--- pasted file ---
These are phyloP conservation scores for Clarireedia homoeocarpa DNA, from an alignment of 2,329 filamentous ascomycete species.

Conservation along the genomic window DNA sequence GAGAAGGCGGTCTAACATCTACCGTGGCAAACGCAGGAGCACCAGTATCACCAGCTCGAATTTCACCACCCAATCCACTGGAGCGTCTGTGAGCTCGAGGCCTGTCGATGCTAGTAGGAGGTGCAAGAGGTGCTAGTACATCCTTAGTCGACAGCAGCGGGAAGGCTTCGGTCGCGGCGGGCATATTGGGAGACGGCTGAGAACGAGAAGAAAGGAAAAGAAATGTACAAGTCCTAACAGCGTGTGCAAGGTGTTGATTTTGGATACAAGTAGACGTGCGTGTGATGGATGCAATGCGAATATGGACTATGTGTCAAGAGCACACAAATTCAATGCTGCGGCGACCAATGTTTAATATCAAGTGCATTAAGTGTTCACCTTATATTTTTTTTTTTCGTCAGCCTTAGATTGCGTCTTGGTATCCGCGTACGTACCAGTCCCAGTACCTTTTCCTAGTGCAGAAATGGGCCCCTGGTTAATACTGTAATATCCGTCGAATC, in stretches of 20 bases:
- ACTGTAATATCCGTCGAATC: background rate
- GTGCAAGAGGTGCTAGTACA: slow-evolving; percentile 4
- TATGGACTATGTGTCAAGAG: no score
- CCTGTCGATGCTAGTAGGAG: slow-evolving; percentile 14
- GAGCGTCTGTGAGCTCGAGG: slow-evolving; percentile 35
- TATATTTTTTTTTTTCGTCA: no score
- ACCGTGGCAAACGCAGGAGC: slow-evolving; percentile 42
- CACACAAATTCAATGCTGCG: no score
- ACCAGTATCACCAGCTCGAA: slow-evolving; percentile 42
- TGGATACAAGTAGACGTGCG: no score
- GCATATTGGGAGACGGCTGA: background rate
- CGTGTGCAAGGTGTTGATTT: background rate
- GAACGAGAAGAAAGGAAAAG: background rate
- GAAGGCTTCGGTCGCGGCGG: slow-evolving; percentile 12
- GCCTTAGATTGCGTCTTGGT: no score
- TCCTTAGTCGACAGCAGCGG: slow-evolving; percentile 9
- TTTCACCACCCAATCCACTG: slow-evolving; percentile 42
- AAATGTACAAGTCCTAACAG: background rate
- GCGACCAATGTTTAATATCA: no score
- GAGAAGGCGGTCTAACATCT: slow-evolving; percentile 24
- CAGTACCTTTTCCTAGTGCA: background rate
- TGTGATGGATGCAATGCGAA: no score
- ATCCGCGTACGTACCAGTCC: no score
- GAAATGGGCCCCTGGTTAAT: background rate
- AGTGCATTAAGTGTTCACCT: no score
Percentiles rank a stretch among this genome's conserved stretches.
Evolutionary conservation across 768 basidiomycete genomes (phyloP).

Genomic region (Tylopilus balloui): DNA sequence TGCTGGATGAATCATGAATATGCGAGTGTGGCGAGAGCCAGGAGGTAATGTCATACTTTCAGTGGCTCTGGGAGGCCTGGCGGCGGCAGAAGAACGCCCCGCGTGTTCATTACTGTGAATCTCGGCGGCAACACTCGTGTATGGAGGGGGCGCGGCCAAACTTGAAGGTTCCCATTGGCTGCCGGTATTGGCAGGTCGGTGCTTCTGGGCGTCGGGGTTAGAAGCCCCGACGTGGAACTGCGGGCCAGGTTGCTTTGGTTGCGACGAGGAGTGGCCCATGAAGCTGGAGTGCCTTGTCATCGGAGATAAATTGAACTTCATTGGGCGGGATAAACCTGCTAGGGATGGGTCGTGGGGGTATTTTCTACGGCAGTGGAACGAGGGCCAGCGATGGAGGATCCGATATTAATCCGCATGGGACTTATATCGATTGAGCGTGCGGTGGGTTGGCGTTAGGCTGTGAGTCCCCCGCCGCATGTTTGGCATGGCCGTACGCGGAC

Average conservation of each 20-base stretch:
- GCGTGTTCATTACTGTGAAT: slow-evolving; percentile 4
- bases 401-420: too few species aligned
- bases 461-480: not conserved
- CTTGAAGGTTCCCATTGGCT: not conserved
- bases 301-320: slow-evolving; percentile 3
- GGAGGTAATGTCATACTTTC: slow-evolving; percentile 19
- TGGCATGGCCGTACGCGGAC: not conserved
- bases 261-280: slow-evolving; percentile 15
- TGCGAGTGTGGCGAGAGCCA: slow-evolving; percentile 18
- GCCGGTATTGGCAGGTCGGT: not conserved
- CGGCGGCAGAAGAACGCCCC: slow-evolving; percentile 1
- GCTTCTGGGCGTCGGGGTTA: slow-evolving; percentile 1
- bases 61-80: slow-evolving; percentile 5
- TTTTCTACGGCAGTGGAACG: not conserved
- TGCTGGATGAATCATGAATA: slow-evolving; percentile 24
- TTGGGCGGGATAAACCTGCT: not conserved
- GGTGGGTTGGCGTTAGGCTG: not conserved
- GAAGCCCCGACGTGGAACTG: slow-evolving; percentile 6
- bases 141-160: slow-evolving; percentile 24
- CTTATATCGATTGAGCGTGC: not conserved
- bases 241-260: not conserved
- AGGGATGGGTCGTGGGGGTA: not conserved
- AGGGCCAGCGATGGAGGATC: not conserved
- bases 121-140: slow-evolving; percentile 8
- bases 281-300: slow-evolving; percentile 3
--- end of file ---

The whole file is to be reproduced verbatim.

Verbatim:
These are phyloP conservation scores for Clarireedia homoeocarpa DNA, from an alignment of 2,329 filamentous ascomycete species.

Conservation along the genomic window DNA sequence GAGAAGGCGGTCTAACATCTACCGTGGCAAACGCAGGAGCACCAGTATCACCAGCTCGAATTTCACCACCCAATCCACTGGAGCGTCTGTGAGCTCGAGGCCTGTCGATGCTAGTAGGAGGTGCAAGAGGTGCTAGTACATCCTTAGTCGACAGCAGCGGGAAGGCTTCGGTCGCGGCGGGCATATTGGGAGACGGCTGAGAACGAGAAGAAAGGAAAAGAAATGTACAAGTCCTAACAGCGTGTGCAAGGTGTTGATTTTGGATACAAGTAGACGTGCGTGTGATGGATGCAATGCGAATATGGACTATGTGTCAAGAGCACACAAATTCAATGCTGCGGCGACCAATGTTTAATATCAAGTGCATTAAGTGTTCACCTTATATTTTTTTTTTTCGTCAGCCTTAGATTGCGTCTTGGTATCCGCGTACGTACCAGTCCCAGTACCTTTTCCTAGTGCAGAAATGGGCCCCTGGTTAATACTGTAATATCCGTCGAATC, in stretches of 20 bases:
- ACTGTAATATCCGTCGAATC: background rate
- GTGCAAGAGGTGCTAGTACA: slow-evolving; percentile 4
- TATGGACTATGTGTCAAGAG: no score
- CCTGTCGATGCTAGTAGGAG: slow-evolving; percentile 14
- GAGCGTCTGTGAGCTCGAGG: slow-evolving; percentile 35
- TATATTTTTTTTTTTCGTCA: no score
- ACCGTGGCAAACGCAGGAGC: slow-evolving; percentile 42
- CACACAAATTCAATGCTGCG: no score
- ACCAGTATCACCAGCTCGAA: slow-evolving; percentile 42
- TGGATACAAGTAGACGTGCG: no score
- GCATATTGGGAGACGGCTGA: background rate
- CGTGTGCAAGGTGTTGATTT: background rate
- GAACGAGAAGAAAGGAAAAG: background rate
- GAAGGCTTCGGTCGCGGCGG: slow-evolving; percentile 12
- GCCTTAGATTGCGTCTTGGT: no score
- TCCTTAGTCGACAGCAGCGG: slow-evolving; percentile 9
- TTTCACCACCCAATCCACTG: slow-evolving; percentile 42
- AAATGTACAAGTCCTAACAG: background rate
- GCGACCAATGTTTAATATCA: no score
- GAGAAGGCGGTCTAACATCT: slow-evolving; percentile 24
- CAGTACCTTTTCCTAGTGCA: background rate
- TGTGATGGATGCAATGCGAA: no score
- ATCCGCGTACGTACCAGTCC: no score
- GAAATGGGCCCCTGGTTAAT: background rate
- AGTGCATTAAGTGTTCACCT: no score
Percentiles rank a stretch among this genome's conserved stretches.
Evolutionary conservation across 768 basidiomycete genomes (phyloP).

Genomic region (Tylopilus balloui): DNA sequence TGCTGGATGAATCATGAATATGCGAGTGTGGCGAGAGCCAGGAGGTAATGTCATACTTTCAGTGGCTCTGGGAGGCCTGGCGGCGGCAGAAGAACGCCCCGCGTGTTCATTACTGTGAATCTCGGCGGCAACACTCGTGTATGGAGGGGGCGCGGCCAAACTTGAAGGTTCCCATTGGCTGCCGGTATTGGCAGGTCGGTGCTTCTGGGCGTCGGGGTTAGAAGCCCCGACGTGGAACTGCGGGCCAGGTTGCTTTGGTTGCGACGAGGAGTGGCCCATGAAGCTGGAGTGCCTTGTCATCGGAGATAAATTGAACTTCATTGGGCGGGATAAACCTGCTAGGGATGGGTCGTGGGGGTATTTTCTACGGCAGTGGAACGAGGGCCAGCGATGGAGGATCCGATATTAATCCGCATGGGACTTATATCGATTGAGCGTGCGGTGGGTTGGCGTTAGGCTGTGAGTCCCCCGCCGCATGTTTGGCATGGCCGTACGCGGAC

Average conservation of each 20-base stretch:
- GCGTGTTCATTACTGTGAAT: slow-evolving; percentile 4
- bases 401-420: too few species aligned
- bases 461-480: not conserved
- CTTGAAGGTTCCCATTGGCT: not conserved
- bases 301-320: slow-evolving; percentile 3
- GGAGGTAATGTCATACTTTC: slow-evolving; percentile 19
- TGGCATGGCCGTACGCGGAC: not conserved
- bases 261-280: slow-evolving; percentile 15
- TGCGAGTGTGGCGAGAGCCA: slow-evolving; percentile 18
- GCCGGTATTGGCAGGTCGGT: not conserved
- CGGCGGCAGAAGAACGCCCC: slow-evolving; percentile 1
- GCTTCTGGGCGTCGGGGTTA: slow-evolving; percentile 1
- bases 61-80: slow-evolving; percentile 5
- TTTTCTACGGCAGTGGAACG: not conserved
- TGCTGGATGAATCATGAATA: slow-evolving; percentile 24
- TTGGGCGGGATAAACCTGCT: not conserved
- GGTGGGTTGGCGTTAGGCTG: not conserved
- GAAGCCCCGACGTGGAACTG: slow-evolving; percentile 6
- bases 141-160: slow-evolving; percentile 24
- CTTATATCGATTGAGCGTGC: not conserved
- bases 241-260: not conserved
- AGGGATGGGTCGTGGGGGTA: not conserved
- AGGGCCAGCGATGGAGGATC: not conserved
- bases 121-140: slow-evolving; percentile 8
- bases 281-300: slow-evolving; percentile 3